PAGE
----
The Firearm Licensing Board has revoked the licences of MPs Didmus Barasa (Kimilili) and Fred Kapondi (Mt Elgon) with immediate effect, amid a crackdown on politicians who fanned violence during by-elections on March 5.
A March 5 statement, signed by board chair Charles Mukindia, said the decision followed instructions from Inspector-General of Police Hillary Mutyambai and an analysis of cases of misconduct.
The two lawmakers were ordered to "surrender firearm certificates and firearms, including all ammunition, in their possession to the board or the nearest police station within 24 hours".
"Failure to comply will attract legal sanctions by the enforcement agency," the chair warned.
He added that the board will continue monitoring cases of the misuse of weapons by licensed holders and take appropriate actions.
The Nation has learn that regional police commanders from Western and Rift Valley have been instructed to trace politicians accused of fanning the chaos and violence during the by-elections and confiscate their weapons.
The Nation has also learnt that bodyguards assigned to the affected politicians did not report to work on Saturday morning, creating fears that their security may have been withdrawn.
"My bodyguard did not report to work this morning," Mr Barasa told the Nation.
"He told me he had been ordered by his superiors in the National Police Service to report back for redeployment. My pistol too has been confiscated by the State."
This came hours after Interior Cabinet Secretary Dr Fred Matiang'i announced a decision on Friday to cancel licences of those suspected of perpetrating political violence.
Nandi Senator Samson Cherargei has also been affected.
He said the move by State agencies "to arbitrarily withdraw our security and licensed firearms is illegal and unconstitutional, especially to leaders allied to Ruto".
In addition to Mr Barasa, Mr Kapondi and Mr Cherargei, the State also confiscated guns belonging to Belgut MP Nelson Koech and Chesumei's Wilson Kogo.
The Ruto allies were on Friday charged in connection with the violence in Kabuchai Constituency and released on Sh50,000 cash bail each.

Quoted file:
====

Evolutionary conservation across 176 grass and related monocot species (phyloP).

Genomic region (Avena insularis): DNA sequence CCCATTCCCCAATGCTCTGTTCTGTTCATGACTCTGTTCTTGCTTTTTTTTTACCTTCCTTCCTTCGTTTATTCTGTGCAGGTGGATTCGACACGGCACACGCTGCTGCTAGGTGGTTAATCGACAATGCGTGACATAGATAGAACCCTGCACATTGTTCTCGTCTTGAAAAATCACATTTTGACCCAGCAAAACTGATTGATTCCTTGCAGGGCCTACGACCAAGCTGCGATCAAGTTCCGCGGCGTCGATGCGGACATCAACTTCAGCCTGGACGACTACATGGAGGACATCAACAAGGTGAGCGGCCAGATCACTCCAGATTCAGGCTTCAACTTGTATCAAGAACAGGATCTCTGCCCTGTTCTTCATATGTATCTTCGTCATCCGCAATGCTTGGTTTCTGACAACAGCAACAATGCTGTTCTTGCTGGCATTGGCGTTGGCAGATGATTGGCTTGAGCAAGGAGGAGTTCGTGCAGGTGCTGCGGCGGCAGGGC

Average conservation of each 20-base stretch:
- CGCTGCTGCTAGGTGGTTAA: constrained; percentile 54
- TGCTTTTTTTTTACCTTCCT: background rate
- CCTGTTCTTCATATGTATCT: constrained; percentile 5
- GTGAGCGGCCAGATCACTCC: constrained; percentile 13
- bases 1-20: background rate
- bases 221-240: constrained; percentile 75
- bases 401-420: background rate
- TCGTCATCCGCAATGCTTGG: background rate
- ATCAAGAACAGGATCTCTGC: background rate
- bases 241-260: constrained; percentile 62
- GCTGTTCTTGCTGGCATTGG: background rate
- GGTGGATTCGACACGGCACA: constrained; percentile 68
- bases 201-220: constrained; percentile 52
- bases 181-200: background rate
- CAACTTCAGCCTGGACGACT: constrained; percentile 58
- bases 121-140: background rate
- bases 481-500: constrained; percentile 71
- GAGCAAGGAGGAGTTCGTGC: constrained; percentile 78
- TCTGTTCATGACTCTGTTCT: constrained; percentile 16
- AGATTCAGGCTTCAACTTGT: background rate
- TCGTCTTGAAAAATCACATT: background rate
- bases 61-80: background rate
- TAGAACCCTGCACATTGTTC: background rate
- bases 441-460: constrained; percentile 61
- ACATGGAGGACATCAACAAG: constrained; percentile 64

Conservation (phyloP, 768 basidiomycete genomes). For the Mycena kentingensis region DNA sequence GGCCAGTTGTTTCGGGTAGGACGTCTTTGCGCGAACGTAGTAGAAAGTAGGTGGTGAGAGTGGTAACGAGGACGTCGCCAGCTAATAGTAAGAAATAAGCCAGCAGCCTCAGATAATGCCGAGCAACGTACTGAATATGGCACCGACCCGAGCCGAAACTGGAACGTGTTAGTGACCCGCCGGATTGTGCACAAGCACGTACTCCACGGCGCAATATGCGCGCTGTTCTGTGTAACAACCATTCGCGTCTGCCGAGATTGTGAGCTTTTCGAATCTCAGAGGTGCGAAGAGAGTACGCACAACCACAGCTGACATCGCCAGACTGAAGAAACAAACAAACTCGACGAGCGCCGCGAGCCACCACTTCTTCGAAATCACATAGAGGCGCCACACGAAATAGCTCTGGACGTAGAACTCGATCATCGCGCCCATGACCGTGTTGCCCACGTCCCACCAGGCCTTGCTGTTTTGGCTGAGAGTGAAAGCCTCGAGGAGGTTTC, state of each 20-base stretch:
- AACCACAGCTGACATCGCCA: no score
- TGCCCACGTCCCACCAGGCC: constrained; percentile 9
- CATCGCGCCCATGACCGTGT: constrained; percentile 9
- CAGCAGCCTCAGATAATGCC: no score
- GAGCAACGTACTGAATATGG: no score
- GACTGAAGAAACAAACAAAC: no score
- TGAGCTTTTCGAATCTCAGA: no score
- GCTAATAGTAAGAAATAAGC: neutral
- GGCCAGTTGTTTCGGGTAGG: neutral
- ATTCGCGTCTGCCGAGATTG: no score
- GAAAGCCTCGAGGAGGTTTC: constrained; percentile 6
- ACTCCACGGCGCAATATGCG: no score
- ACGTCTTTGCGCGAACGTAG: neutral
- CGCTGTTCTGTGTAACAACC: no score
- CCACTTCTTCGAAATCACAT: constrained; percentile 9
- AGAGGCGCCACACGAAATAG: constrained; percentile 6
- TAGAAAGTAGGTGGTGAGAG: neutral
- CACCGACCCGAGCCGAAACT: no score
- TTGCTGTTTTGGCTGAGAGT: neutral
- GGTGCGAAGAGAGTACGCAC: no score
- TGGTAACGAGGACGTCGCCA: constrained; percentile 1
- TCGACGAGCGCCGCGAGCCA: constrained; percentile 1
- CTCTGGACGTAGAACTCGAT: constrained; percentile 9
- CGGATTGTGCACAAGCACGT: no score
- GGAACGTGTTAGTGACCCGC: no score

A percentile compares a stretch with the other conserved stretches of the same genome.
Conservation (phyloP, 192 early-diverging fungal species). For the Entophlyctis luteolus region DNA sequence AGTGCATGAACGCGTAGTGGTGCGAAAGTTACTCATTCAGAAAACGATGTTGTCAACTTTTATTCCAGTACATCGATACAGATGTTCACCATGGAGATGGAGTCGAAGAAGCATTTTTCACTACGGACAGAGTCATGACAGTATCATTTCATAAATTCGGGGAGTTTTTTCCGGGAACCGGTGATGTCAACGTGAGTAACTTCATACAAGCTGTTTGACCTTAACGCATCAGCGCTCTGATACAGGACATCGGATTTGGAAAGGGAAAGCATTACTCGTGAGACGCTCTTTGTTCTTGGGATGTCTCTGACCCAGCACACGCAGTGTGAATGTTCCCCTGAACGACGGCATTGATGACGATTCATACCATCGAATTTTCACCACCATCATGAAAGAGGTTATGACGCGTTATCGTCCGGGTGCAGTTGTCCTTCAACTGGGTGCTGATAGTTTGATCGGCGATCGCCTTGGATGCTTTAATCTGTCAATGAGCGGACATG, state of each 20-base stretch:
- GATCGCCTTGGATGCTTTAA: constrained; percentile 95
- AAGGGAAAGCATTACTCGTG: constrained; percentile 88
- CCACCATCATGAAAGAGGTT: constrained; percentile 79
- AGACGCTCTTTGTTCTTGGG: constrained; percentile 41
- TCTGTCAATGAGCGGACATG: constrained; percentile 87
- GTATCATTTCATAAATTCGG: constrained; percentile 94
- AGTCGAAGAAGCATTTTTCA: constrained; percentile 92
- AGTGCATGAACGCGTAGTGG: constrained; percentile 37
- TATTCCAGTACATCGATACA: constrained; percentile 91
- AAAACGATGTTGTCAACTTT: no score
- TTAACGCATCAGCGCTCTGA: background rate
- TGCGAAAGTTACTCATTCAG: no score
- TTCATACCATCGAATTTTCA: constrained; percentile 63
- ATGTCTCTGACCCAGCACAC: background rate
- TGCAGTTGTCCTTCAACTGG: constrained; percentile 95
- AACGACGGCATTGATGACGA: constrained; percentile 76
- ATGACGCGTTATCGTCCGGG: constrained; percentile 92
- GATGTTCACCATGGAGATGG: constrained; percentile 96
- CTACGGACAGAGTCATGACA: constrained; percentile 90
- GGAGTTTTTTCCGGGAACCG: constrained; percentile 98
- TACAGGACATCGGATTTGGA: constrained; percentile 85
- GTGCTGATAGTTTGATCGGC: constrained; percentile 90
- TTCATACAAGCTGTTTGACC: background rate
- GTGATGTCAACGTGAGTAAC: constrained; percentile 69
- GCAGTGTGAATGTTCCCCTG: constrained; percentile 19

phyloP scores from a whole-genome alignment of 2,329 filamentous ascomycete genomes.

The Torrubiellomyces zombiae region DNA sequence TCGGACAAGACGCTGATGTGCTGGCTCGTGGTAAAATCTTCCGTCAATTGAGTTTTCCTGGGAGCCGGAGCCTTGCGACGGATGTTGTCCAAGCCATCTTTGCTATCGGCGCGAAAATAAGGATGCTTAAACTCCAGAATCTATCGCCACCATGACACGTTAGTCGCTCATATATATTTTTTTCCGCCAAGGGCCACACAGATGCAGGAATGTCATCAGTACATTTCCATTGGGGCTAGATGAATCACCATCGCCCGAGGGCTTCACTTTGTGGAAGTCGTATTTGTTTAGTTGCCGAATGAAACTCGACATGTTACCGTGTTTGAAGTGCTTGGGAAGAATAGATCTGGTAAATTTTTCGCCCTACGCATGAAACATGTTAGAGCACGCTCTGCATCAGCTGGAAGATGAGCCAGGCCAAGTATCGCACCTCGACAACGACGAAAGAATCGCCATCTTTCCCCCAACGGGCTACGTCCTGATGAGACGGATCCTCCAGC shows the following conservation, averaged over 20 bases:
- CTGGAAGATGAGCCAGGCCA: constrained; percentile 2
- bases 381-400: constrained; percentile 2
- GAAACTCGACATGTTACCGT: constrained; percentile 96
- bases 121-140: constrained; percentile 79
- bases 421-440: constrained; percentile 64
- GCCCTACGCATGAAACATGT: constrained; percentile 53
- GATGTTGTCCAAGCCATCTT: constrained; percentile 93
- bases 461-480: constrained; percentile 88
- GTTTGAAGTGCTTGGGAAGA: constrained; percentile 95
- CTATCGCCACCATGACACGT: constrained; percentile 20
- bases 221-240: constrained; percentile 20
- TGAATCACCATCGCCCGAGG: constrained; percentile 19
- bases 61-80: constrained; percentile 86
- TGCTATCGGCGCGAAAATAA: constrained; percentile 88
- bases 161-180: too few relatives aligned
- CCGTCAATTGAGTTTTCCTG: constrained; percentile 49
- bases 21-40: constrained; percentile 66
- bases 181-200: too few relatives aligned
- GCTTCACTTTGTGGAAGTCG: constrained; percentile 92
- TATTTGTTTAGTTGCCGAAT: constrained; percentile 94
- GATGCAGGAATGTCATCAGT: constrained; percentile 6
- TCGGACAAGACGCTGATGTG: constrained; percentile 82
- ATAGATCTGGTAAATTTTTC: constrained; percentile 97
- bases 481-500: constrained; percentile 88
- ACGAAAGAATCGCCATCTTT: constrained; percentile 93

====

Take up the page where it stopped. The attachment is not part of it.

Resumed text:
Also in trouble over the violence in Kabuchai are nominated Senator Millicent Omanga, Mr Kapondi and Lungalunga MP Khatib Mwashetani.
Ms Omanga's security was withdrawn while we could not establish the fate of the other three as we could not reach them.
"My personal security has been withdrawn. No explanation [has been] given," Ms Omanga said on her social media platforms.
"I frown upon this move and demand that my security, which I'm entitled to as a member of Parliament, be reinstated by the State. I am, however, not worried because my security is God and the people. I remain strong."
It is understood that the number of MPs targeted in the crackdown could be higher.
Police bosses from Western and Rift regions remained tight lipped on the matter.
"I have just arrived from Mararal so I wouldn't know about what you are saying," said Rift Valley Regional Police Commander Marcus Ocholla.
"You ask the police spokesman about such issues, not me," said Western Regional Police Commander Peris Kimani.
The withdrawal of security and firearms from MPs is not new.
In 2018, the State withdrew the security detail assigned to a number of National Super Alliance (Nasa) leaders after ODM leader Raila Odinga's swearing-in as the "people's president".
In April 2019, the State withdrew security assigned to Kikuyu MP Kimani Ichung'wah, Nakuru Senator Susan Kihika, Bahati MP Kimani Ngunjiri and the then Kiambu Governor Ferdinard Waititu.
The National Police Service said at the time that the move was in line with a routine restructuring of VIP protection.